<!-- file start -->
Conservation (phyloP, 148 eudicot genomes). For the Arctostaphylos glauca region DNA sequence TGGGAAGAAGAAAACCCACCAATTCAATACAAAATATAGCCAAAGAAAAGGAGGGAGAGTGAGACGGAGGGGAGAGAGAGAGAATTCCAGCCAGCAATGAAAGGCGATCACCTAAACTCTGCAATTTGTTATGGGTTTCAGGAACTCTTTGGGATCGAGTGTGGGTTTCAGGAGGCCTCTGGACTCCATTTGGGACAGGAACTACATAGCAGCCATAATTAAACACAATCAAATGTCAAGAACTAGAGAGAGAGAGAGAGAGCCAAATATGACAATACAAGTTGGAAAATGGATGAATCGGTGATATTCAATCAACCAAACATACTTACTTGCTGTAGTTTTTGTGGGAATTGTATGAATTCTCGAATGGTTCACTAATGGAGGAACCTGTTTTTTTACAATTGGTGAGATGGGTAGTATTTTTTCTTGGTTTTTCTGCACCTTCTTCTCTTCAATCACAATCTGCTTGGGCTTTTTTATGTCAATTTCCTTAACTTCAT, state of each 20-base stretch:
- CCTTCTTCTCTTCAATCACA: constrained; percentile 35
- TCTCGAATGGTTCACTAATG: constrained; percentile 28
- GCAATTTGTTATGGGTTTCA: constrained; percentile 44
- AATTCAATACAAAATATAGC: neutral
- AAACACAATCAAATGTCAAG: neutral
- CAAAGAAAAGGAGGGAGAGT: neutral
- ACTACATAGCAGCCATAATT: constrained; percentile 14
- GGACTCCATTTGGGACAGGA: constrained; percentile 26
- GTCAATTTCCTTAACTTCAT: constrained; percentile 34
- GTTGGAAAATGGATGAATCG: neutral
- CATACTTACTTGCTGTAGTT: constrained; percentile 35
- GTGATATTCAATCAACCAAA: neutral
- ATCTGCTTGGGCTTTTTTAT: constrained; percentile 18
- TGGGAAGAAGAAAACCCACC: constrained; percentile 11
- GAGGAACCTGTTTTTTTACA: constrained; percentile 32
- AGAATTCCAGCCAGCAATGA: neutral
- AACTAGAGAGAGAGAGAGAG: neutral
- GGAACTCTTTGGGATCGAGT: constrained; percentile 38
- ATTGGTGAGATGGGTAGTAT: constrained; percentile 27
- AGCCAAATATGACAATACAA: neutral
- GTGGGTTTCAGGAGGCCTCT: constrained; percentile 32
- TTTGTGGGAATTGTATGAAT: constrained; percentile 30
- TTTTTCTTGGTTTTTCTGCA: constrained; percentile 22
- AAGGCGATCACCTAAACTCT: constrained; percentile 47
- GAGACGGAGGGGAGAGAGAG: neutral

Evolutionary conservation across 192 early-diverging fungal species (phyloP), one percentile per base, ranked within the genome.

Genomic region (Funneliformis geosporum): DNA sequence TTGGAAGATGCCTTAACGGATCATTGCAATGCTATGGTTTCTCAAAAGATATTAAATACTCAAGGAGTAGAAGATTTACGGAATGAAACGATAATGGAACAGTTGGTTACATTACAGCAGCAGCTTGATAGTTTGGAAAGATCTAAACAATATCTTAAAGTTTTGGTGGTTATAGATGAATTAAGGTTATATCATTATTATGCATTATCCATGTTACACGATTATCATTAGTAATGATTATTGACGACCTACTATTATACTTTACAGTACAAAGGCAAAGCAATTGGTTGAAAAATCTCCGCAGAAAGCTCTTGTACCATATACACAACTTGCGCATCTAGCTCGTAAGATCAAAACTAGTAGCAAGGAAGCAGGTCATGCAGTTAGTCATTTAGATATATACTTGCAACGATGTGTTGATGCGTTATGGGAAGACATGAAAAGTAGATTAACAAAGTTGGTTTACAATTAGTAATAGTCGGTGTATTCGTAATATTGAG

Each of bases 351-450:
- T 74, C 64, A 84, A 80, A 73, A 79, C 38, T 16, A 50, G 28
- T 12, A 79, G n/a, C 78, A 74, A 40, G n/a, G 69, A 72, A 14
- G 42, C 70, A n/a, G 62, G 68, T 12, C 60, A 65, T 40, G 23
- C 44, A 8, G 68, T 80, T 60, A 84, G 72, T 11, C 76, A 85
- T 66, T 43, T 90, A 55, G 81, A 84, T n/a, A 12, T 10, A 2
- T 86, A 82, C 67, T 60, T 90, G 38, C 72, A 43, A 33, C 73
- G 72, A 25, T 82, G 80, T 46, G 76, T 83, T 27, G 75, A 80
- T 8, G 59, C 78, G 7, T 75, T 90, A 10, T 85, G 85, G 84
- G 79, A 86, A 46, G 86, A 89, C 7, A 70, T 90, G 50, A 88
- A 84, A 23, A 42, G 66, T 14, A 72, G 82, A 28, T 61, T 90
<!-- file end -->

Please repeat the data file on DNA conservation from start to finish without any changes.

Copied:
Conservation (phyloP, 148 eudicot genomes). For the Arctostaphylos glauca region DNA sequence TGGGAAGAAGAAAACCCACCAATTCAATACAAAATATAGCCAAAGAAAAGGAGGGAGAGTGAGACGGAGGGGAGAGAGAGAGAATTCCAGCCAGCAATGAAAGGCGATCACCTAAACTCTGCAATTTGTTATGGGTTTCAGGAACTCTTTGGGATCGAGTGTGGGTTTCAGGAGGCCTCTGGACTCCATTTGGGACAGGAACTACATAGCAGCCATAATTAAACACAATCAAATGTCAAGAACTAGAGAGAGAGAGAGAGAGCCAAATATGACAATACAAGTTGGAAAATGGATGAATCGGTGATATTCAATCAACCAAACATACTTACTTGCTGTAGTTTTTGTGGGAATTGTATGAATTCTCGAATGGTTCACTAATGGAGGAACCTGTTTTTTTACAATTGGTGAGATGGGTAGTATTTTTTCTTGGTTTTTCTGCACCTTCTTCTCTTCAATCACAATCTGCTTGGGCTTTTTTATGTCAATTTCCTTAACTTCAT, state of each 20-base stretch:
- CCTTCTTCTCTTCAATCACA: constrained; percentile 35
- TCTCGAATGGTTCACTAATG: constrained; percentile 28
- GCAATTTGTTATGGGTTTCA: constrained; percentile 44
- AATTCAATACAAAATATAGC: neutral
- AAACACAATCAAATGTCAAG: neutral
- CAAAGAAAAGGAGGGAGAGT: neutral
- ACTACATAGCAGCCATAATT: constrained; percentile 14
- GGACTCCATTTGGGACAGGA: constrained; percentile 26
- GTCAATTTCCTTAACTTCAT: constrained; percentile 34
- GTTGGAAAATGGATGAATCG: neutral
- CATACTTACTTGCTGTAGTT: constrained; percentile 35
- GTGATATTCAATCAACCAAA: neutral
- ATCTGCTTGGGCTTTTTTAT: constrained; percentile 18
- TGGGAAGAAGAAAACCCACC: constrained; percentile 11
- GAGGAACCTGTTTTTTTACA: constrained; percentile 32
- AGAATTCCAGCCAGCAATGA: neutral
- AACTAGAGAGAGAGAGAGAG: neutral
- GGAACTCTTTGGGATCGAGT: constrained; percentile 38
- ATTGGTGAGATGGGTAGTAT: constrained; percentile 27
- AGCCAAATATGACAATACAA: neutral
- GTGGGTTTCAGGAGGCCTCT: constrained; percentile 32
- TTTGTGGGAATTGTATGAAT: constrained; percentile 30
- TTTTTCTTGGTTTTTCTGCA: constrained; percentile 22
- AAGGCGATCACCTAAACTCT: constrained; percentile 47
- GAGACGGAGGGGAGAGAGAG: neutral

Evolutionary conservation across 192 early-diverging fungal species (phyloP), one percentile per base, ranked within the genome.

Genomic region (Funneliformis geosporum): DNA sequence TTGGAAGATGCCTTAACGGATCATTGCAATGCTATGGTTTCTCAAAAGATATTAAATACTCAAGGAGTAGAAGATTTACGGAATGAAACGATAATGGAACAGTTGGTTACATTACAGCAGCAGCTTGATAGTTTGGAAAGATCTAAACAATATCTTAAAGTTTTGGTGGTTATAGATGAATTAAGGTTATATCATTATTATGCATTATCCATGTTACACGATTATCATTAGTAATGATTATTGACGACCTACTATTATACTTTACAGTACAAAGGCAAAGCAATTGGTTGAAAAATCTCCGCAGAAAGCTCTTGTACCATATACACAACTTGCGCATCTAGCTCGTAAGATCAAAACTAGTAGCAAGGAAGCAGGTCATGCAGTTAGTCATTTAGATATATACTTGCAACGATGTGTTGATGCGTTATGGGAAGACATGAAAAGTAGATTAACAAAGTTGGTTTACAATTAGTAATAGTCGGTGTATTCGTAATATTGAG

Each of bases 351-450:
- T 74, C 64, A 84, A 80, A 73, A 79, C 38, T 16, A 50, G 28
- T 12, A 79, G n/a, C 78, A 74, A 40, G n/a, G 69, A 72, A 14
- G 42, C 70, A n/a, G 62, G 68, T 12, C 60, A 65, T 40, G 23
- C 44, A 8, G 68, T 80, T 60, A 84, G 72, T 11, C 76, A 85
- T 66, T 43, T 90, A 55, G 81, A 84, T n/a, A 12, T 10, A 2
- T 86, A 82, C 67, T 60, T 90, G 38, C 72, A 43, A 33, C 73
- G 72, A 25, T 82, G 80, T 46, G 76, T 83, T 27, G 75, A 80
- T 8, G 59, C 78, G 7, T 75, T 90, A 10, T 85, G 85, G 84
- G 79, A 86, A 46, G 86, A 89, C 7, A 70, T 90, G 50, A 88
- A 84, A 23, A 42, G 66, T 14, A 72, G 82, A 28, T 61, T 90